Monday, January 15, 2018

CA worst on the poverty rate (using a more sophisticated measure)

At first, I was surprised by the article title. The standard measure of poverty would put CA's rank in the mid-30's. But the popular stat does not adjust for cost/standards of living, implying that CA's true poverty will be understated. (Along those lines, this AM's trivia question: which city in Indiana has the highest poverty rate?)

But the author is using a more sophisticated measure of poverty which adjusts for cost-of-living and includes non-cash government assistance as a form of income (two of the four key ways in which the popular measure is deeply flawed). 
Because it's a better measure of poverty, it leads to better questions and hopefully, better inferences. Here, why is CA struggling so much?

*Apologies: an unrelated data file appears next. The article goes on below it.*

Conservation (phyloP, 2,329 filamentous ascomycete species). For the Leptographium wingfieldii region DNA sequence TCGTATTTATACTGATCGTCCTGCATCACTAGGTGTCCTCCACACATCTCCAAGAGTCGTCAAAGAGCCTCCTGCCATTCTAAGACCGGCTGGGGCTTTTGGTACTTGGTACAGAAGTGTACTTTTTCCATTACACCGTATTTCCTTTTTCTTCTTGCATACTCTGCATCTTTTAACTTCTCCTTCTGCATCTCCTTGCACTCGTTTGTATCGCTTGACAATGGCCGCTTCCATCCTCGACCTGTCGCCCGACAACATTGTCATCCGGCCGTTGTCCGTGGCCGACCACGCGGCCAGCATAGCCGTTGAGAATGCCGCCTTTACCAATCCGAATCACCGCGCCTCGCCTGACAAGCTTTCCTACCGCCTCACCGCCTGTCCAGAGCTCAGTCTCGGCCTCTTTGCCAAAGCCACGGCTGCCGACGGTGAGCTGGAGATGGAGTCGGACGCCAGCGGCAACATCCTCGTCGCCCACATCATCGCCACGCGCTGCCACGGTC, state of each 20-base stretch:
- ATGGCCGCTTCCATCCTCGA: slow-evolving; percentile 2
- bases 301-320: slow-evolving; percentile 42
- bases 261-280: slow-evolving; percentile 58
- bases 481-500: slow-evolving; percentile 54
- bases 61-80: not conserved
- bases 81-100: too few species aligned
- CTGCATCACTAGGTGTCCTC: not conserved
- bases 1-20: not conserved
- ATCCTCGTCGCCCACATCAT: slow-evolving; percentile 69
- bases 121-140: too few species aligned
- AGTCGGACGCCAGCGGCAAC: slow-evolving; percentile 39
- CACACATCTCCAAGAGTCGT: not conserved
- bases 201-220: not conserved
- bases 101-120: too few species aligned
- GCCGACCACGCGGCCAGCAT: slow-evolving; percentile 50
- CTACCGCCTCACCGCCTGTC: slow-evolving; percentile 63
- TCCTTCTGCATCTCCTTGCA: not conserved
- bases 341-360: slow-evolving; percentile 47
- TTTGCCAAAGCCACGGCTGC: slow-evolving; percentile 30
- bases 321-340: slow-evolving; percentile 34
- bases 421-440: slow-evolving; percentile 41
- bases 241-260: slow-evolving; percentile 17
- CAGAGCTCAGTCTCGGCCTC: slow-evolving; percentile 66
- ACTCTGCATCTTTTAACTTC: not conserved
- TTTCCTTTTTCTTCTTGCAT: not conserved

One likely/easy answer: by their design, since they include cash (and here, non-cash) benefits, poverty rates are much more a measure of dependence on govt than standards of living. And to the extent that people are motivated by benefits and benefit reduction as income rises (on average, an implied 80-90% marginal tax rate), benefits will encourage earning less (reported) income. Since CA offers more liberal benefits, so they're going to generate more poverty.


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